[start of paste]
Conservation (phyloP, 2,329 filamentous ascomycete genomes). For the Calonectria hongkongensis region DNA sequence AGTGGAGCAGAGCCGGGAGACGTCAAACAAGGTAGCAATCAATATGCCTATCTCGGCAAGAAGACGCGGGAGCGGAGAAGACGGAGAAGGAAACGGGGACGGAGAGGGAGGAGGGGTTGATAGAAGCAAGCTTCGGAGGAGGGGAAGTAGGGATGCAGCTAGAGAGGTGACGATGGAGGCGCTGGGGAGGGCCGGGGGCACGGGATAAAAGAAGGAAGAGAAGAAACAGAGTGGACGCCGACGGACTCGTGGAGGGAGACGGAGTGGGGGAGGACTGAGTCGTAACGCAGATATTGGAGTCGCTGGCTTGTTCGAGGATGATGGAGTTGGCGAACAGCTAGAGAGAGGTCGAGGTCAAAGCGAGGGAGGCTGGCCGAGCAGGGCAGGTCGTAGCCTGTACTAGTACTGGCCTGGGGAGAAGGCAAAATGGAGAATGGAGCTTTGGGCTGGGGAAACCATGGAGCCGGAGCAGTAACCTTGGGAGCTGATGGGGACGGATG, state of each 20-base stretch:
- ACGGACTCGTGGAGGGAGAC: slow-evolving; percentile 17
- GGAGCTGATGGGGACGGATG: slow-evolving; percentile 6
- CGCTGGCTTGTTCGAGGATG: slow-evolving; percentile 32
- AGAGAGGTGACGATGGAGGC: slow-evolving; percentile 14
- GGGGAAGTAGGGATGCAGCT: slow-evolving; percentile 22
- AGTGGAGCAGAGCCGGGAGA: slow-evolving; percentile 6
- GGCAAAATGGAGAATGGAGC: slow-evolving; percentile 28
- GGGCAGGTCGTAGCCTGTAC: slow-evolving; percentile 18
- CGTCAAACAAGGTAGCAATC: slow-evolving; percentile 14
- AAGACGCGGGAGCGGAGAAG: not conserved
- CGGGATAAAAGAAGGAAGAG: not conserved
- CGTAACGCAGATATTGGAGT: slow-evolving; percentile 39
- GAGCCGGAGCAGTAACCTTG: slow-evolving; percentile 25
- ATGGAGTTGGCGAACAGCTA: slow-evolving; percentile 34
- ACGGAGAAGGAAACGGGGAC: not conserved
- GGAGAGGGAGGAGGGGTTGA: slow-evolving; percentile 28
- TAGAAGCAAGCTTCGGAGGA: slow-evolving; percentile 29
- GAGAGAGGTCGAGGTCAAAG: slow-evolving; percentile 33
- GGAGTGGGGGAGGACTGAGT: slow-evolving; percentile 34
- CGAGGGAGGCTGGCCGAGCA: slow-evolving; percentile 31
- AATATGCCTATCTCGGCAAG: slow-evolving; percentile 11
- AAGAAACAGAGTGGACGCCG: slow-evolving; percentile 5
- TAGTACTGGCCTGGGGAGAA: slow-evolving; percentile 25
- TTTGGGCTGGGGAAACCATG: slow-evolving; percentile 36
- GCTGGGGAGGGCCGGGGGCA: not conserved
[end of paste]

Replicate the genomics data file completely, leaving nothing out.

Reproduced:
Conservation (phyloP, 2,329 filamentous ascomycete genomes). For the Calonectria hongkongensis region DNA sequence AGTGGAGCAGAGCCGGGAGACGTCAAACAAGGTAGCAATCAATATGCCTATCTCGGCAAGAAGACGCGGGAGCGGAGAAGACGGAGAAGGAAACGGGGACGGAGAGGGAGGAGGGGTTGATAGAAGCAAGCTTCGGAGGAGGGGAAGTAGGGATGCAGCTAGAGAGGTGACGATGGAGGCGCTGGGGAGGGCCGGGGGCACGGGATAAAAGAAGGAAGAGAAGAAACAGAGTGGACGCCGACGGACTCGTGGAGGGAGACGGAGTGGGGGAGGACTGAGTCGTAACGCAGATATTGGAGTCGCTGGCTTGTTCGAGGATGATGGAGTTGGCGAACAGCTAGAGAGAGGTCGAGGTCAAAGCGAGGGAGGCTGGCCGAGCAGGGCAGGTCGTAGCCTGTACTAGTACTGGCCTGGGGAGAAGGCAAAATGGAGAATGGAGCTTTGGGCTGGGGAAACCATGGAGCCGGAGCAGTAACCTTGGGAGCTGATGGGGACGGATG, state of each 20-base stretch:
- ACGGACTCGTGGAGGGAGAC: slow-evolving; percentile 17
- GGAGCTGATGGGGACGGATG: slow-evolving; percentile 6
- CGCTGGCTTGTTCGAGGATG: slow-evolving; percentile 32
- AGAGAGGTGACGATGGAGGC: slow-evolving; percentile 14
- GGGGAAGTAGGGATGCAGCT: slow-evolving; percentile 22
- AGTGGAGCAGAGCCGGGAGA: slow-evolving; percentile 6
- GGCAAAATGGAGAATGGAGC: slow-evolving; percentile 28
- GGGCAGGTCGTAGCCTGTAC: slow-evolving; percentile 18
- CGTCAAACAAGGTAGCAATC: slow-evolving; percentile 14
- AAGACGCGGGAGCGGAGAAG: not conserved
- CGGGATAAAAGAAGGAAGAG: not conserved
- CGTAACGCAGATATTGGAGT: slow-evolving; percentile 39
- GAGCCGGAGCAGTAACCTTG: slow-evolving; percentile 25
- ATGGAGTTGGCGAACAGCTA: slow-evolving; percentile 34
- ACGGAGAAGGAAACGGGGAC: not conserved
- GGAGAGGGAGGAGGGGTTGA: slow-evolving; percentile 28
- TAGAAGCAAGCTTCGGAGGA: slow-evolving; percentile 29
- GAGAGAGGTCGAGGTCAAAG: slow-evolving; percentile 33
- GGAGTGGGGGAGGACTGAGT: slow-evolving; percentile 34
- CGAGGGAGGCTGGCCGAGCA: slow-evolving; percentile 31
- AATATGCCTATCTCGGCAAG: slow-evolving; percentile 11
- AAGAAACAGAGTGGACGCCG: slow-evolving; percentile 5
- TAGTACTGGCCTGGGGAGAA: slow-evolving; percentile 25
- TTTGGGCTGGGGAAACCATG: slow-evolving; percentile 36
- GCTGGGGAGGGCCGGGGGCA: not conserved